Maybe I’m not putting enough fat in my smoothies. I’m still having major cravings for food before lunch, something I’ve been trying to avoid. I’m going to adjust my smoothies by adding more fat and see what happens. Thanks for the advice.

  5. Geneva says

    Saw this old blog post on Twitter tonight and I’m glad I did!

    I can’t find raw milk in my area, although I’ve been getting milk from the Happy Cow creamery here in South Carolina. It’s from grass-fed, hormone-free and antibiotic-free cows and uses “old timey” low-temp vat pasteurization. It’s non-homogenized, absolutely delicious and the closest to raw available to me. Happy Cow makes awesome butter, cream and cottage cheese too!

    http://www.happycowcreamery.com/

    I’ve been looking for a good full-fat smoothie recipe that will tide me over until lunch.
    Never thought of putting BUTTER in it along with my coconut oil.
    Gonna try your recipe in the morning!
    Thank you!

  6. says

    Hi Chris,

    Found this blog post a while ago and have intentions of trying it out soon, but I was just wondering what your opinion is on having it straight after a strength workout?

    My current aim is putting on muscle mass and all is going well right now, and I’m just on the look out for new food recipes to keep things fresh on the nutrition side of things.

    Normally I’d have a high protein meal after my workouts, but I was just wondering as this is a high fat meal is it beneficial or not to have straight after a strength workout??

    Your thoughts would be appreciated!

    Cheers

  7. Kelly says

    I need your help. I have CFS — been disabled for 13 years now, and getting worse — also have high anxiety — that ‘wired by (extremely) tired’ feeling.

    Folks have suggested the GAPS diet, SCD., etc.. I’m not sure I have the energy, let alone the money to try these diets, but first want to run a couple questions by you.

    I’m very skinny — and this has worsened in the last year, esp the last six months, even losing muscle in my hands and feet. So I need to GAIN weight, not lose it.

    But every time I try adding more saturated fat to my meals, I get palpitations, and/or very uncomfortable “restless leg” type symptoms. Really, really uncomfortable.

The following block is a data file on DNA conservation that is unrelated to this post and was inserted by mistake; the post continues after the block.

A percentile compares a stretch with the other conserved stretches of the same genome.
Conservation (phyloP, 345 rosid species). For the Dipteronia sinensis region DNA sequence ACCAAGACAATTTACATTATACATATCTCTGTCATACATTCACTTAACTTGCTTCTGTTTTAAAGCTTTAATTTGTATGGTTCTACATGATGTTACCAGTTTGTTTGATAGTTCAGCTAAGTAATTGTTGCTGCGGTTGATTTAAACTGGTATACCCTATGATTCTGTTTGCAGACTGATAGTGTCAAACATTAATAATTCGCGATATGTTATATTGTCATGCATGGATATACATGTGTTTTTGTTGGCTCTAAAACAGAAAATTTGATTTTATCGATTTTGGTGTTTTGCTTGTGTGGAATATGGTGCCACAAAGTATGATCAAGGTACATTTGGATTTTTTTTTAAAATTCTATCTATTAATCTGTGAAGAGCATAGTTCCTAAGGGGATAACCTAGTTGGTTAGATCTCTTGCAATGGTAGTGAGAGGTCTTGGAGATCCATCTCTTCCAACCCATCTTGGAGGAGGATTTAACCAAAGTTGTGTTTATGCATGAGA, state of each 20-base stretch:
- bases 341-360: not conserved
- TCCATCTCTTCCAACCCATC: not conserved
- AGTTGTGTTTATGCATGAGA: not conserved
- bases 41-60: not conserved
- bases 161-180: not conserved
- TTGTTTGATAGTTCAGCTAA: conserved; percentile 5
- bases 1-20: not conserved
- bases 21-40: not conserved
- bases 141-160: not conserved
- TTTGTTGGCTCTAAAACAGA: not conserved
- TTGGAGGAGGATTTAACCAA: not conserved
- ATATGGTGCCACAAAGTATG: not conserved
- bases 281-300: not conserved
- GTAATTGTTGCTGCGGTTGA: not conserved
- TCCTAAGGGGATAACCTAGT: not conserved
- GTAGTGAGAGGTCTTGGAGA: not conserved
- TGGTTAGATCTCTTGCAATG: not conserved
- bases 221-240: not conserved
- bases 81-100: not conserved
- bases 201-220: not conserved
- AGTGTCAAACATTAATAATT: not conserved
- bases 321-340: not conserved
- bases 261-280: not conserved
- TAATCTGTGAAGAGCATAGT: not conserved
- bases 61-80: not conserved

What would you suggest?

  8. Chris Kresser says

    Jay:
    1. I have a fast metabolism and I’m very active.
    2. Constipation is almost always about insufficient or bad gut flora. Try eating more fermented foods or taking a pro/pre-biotic.

  9. Jay says

    Hi Chris,

    I’ve was turned on to the Perfect Health Diet and your blog a couple of months ago and have been adjusting my diet and doing research ever since. I really enjoy your blogs and I liked your Breakfast Smoothie and have been making my own version at home trying to stay as close to yours, but living in MD getting raw milk is next to impossible. That said, I have 2 questions.

    1. How can you possibly drink the entire smoothie? It makes 3 or 4 tall glasses, way more than I can drink in one sitting. My wife and kid have some and I still have some left over to add to fruit and cottage cheese the next day or 2.

    2. Seems that the smoothie, and I think the 3 tablespoons of coconut oil in particular are giving me constipation. This did not happen for the first month or so of the diet, but started up right when I tried the smoothie. Is this typical in any way? I’ve always eaten more saturated fat than was considered healthy, but also ate lots of grains and some sugar. I cut those out along with the refined vegetable oils and all was well until the smoothie. Any ideas would be appreciated. They do taste great.

  10. Julien says

    Hi Chris
    Thanks for your work. I have been doing much research and reading on nutrition myself and I am getting seriously overwhelmed with constant flip-flops, conflicting advices and proving/disproving studies. ARGH!
    A quick observation however: I rock-climb regularly, and I am at my peak when I eat enough carbs (with brown rice being best apparently) before a session. If I don’t, I experience a dramatic drop in endurance/strength. Now, I have to try eating fat instead of carbs and report on the results!
    Also, I am French… and people have been eating LOTS of bread for a very long time. My grandparents still eat bread with about anything (and I am glad to report they’re all past 80 and still active and pretty healthy). The grain prohibition seems to conflict with, say, Michael Pollan’s advice (which is partly based on Weston Price’s findings) of eating whatever is traditional in your culture… So, what to do? The more I read, the more puzzled I get.

  11. Chris Kresser says

    Tough position to be in, and I don’t envy you. My experience is that people change only when they’re ready. Trying to force it before that is a recipe for disaster. But of course it’s difficult not to try when you care about that person and want them to be well.

  12. onnamusha says